Up to now, a joint stock company is a type of company that many individuals and organizations aim for when carrying out business activities. That probably comes from the diversity in the methods of management, capital mobilization, and the legal rights of this type of company. It is also considered the most complete operating model with the offset of rights that are not available in other types. However, due to its diversity, this type also hides many collisions and disputes between shareholders or between shareholders and the management board. The following article will analyze some typical disputes that often arise related to shareholders of joint stock companies.
These are conflicts between shareholders when one of them realizes that the other has not fulfilled the original agreements at the time of company establishment – commitments on capital contribution. The Law on Enterprises stipulates a deadline after company establishment for shareholders to complete their obligation related to contributing capital. However, in some cases, some shareholders had not yet contributed or contributed insufficiently within the said timeline, but they still enjoy the same benefits as the appropriate ones. Besides, in practice, not all shareholders have control over the compliance of others, especially small shareholders or foreign shareholders, these are often not much involved in the process of running the business as well as their control of the company’s activities is also limited. Therefore, they do not know the compliance of others on capital contribution unless they can consider the company’s cash flow recorded on relevant documents.
To control, in some cases shareholders will require the company to provide financial statements or accounting books, however, please note that not all these documents express the fact. Therefore, they need to consider building a checking method to determine the fulfillment of all the shareholders on the capital contribution obligation to avoid the consequences of the above circumstance, especially when some shareholders who have not contributed enough capital want to transfer their shares to third parties. In the said case, disputes are inevitable when a shareholder realizes that the other is not complying with the commitments.
Some of the main contents that are usually discussed at the Annual General Meeting and in some extraordinary meetings by shareholders are business plans, decisions on business orientation as well as issues arising around the implementation of business plans such as finance, human resources, etc. However, not all business plans have been agreed upon by the vast majority of shareholders, especially in a joint stock company with a large number of shareholders.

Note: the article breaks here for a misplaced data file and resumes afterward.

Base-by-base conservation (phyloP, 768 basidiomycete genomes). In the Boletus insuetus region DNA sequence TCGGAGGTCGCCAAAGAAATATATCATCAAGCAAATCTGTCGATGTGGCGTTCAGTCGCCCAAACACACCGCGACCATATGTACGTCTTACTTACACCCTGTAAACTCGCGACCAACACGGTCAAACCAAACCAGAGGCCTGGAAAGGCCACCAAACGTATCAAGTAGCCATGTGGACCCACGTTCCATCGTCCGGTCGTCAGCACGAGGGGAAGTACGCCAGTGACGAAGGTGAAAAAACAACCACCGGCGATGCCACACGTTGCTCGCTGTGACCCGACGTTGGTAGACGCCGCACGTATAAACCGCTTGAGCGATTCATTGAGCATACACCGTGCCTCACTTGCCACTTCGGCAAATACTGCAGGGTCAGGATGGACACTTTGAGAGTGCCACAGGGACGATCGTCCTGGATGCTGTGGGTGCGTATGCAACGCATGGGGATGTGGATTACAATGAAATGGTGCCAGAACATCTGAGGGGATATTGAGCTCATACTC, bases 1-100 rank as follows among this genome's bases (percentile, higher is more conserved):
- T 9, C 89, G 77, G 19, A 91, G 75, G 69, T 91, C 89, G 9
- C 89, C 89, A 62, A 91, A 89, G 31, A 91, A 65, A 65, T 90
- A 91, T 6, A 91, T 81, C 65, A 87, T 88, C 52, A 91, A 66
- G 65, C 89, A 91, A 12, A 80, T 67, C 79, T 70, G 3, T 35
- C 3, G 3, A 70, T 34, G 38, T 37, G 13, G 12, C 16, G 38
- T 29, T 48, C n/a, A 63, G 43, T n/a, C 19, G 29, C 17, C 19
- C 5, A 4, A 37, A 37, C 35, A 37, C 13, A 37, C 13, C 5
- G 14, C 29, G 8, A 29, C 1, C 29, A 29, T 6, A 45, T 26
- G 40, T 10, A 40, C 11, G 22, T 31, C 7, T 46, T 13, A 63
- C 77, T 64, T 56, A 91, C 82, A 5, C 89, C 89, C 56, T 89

This type of conflict usually arises in companies with a large number of shareholders and there are only some of them holding management positions. These shareholders are allowed to make business decisions within the scope of the law, but sometimes those decisions are not in accordance with the will of others, such as matters related to the day-to-day operating of the company, salary, bonus, personnel, and operating costs.
Before deciding to cooperate and establish a company as well as manage its activities, the involved parties need to anticipate the potential disagreements and specifically stipulate the method of handling each issue. The more details of the above matters are recognized, the easier the parties to avoid unnecessary conflicts.
Resolutions and decisions of the General Meeting and the Board of Directors will be considered valid when a certain percentage of consensus from the participants is reached that is stipulated in the company charter. Accordingly, the 100% approval of the shareholders is not a requested condition for the validity of the said documents. It will cause some disagreements for shareholders who vote disapprove or disagree with the said decision, and the way how the Board of Directors handles it may lead to disputes in the operation of the company.
Internal disputes are always the potential in any business model including at the company. Shareholders the preparation for company establishment need to anticipate all potential disputes and record the corresponding handling method in some initial agreement minutes. The said documents with specific and coherent contents will help the parties to have a common voice when any internal disputes arise.
What are thereasons for these disputes to arise? Please read our analysis in Part 2 of this series – Causes of shareholder disputes.
The article is based on applicable law at the time noted as above and may no longer be appropriate at the time the reader approaches this article as the applicable law has changed and the specific case that the reader wishes to apply. Therefore, the article is only for reference.